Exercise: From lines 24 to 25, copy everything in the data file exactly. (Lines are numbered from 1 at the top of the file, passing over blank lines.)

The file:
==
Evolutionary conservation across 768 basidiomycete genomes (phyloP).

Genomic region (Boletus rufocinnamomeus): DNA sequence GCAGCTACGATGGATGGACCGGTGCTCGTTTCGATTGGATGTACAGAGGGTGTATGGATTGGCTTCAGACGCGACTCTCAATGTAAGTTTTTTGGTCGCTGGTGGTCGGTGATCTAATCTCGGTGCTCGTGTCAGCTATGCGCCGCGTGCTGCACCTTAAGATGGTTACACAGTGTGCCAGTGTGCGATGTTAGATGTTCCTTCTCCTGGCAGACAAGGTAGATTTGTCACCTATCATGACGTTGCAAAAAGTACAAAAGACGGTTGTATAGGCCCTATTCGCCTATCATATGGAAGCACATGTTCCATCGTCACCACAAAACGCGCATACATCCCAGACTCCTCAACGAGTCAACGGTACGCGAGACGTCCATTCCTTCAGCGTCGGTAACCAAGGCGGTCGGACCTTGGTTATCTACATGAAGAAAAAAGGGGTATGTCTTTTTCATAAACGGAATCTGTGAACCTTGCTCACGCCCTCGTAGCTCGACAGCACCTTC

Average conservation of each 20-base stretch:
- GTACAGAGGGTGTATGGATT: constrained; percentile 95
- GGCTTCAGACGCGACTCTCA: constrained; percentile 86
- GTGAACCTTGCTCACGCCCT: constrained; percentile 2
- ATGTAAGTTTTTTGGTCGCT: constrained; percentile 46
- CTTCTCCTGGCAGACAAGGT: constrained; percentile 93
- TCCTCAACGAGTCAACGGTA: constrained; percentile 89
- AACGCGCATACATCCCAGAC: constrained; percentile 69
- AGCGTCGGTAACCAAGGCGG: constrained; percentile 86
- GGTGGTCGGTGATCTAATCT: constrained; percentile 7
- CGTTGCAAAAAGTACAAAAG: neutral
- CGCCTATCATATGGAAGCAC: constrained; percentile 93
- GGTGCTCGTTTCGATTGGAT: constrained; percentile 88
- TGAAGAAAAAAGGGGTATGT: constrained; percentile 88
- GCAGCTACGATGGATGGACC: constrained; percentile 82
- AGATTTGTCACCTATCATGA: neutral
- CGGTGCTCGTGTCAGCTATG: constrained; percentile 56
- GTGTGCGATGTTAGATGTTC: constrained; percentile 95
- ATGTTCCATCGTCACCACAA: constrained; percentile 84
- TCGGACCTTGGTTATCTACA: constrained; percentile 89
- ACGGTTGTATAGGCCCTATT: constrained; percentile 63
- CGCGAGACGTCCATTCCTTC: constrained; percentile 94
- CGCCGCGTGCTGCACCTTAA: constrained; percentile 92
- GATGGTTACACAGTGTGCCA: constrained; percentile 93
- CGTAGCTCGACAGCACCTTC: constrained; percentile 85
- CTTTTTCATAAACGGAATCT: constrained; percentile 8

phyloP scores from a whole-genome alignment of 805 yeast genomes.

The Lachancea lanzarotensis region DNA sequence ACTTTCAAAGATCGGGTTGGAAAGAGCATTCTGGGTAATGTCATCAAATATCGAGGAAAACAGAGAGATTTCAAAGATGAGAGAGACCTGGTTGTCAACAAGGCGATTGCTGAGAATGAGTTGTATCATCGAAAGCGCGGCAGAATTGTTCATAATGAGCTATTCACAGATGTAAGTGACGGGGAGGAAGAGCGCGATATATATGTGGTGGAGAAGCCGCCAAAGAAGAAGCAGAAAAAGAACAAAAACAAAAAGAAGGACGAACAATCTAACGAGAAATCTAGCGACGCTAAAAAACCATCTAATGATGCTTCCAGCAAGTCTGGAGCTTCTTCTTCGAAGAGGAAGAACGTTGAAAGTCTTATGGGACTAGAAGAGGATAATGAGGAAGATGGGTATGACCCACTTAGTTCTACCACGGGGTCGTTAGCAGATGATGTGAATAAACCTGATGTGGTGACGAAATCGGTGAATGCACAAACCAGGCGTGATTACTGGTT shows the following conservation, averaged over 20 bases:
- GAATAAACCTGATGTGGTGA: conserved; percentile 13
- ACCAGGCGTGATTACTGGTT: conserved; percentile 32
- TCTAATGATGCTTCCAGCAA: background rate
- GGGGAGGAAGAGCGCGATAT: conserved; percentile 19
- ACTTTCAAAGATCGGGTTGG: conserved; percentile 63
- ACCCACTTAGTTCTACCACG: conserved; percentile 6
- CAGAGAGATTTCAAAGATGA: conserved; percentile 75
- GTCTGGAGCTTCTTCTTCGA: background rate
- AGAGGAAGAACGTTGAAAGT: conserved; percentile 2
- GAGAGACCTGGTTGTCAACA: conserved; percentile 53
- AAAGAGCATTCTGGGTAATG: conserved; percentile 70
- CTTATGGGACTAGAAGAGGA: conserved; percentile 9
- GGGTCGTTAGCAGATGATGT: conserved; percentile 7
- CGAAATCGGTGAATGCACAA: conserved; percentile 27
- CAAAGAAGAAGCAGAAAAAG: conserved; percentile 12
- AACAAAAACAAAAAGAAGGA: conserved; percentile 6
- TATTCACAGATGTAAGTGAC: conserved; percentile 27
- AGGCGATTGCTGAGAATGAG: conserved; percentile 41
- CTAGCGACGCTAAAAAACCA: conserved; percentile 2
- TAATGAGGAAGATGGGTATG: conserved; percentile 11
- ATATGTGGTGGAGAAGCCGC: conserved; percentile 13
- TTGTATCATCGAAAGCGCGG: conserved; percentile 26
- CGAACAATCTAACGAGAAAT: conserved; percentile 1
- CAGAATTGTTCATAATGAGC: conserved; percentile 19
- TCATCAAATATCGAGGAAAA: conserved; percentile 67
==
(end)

- CGCGAGACGTCCATTCCTTC: constrained; percentile 94
- CGCCGCGTGCTGCACCTTAA: constrained; percentile 92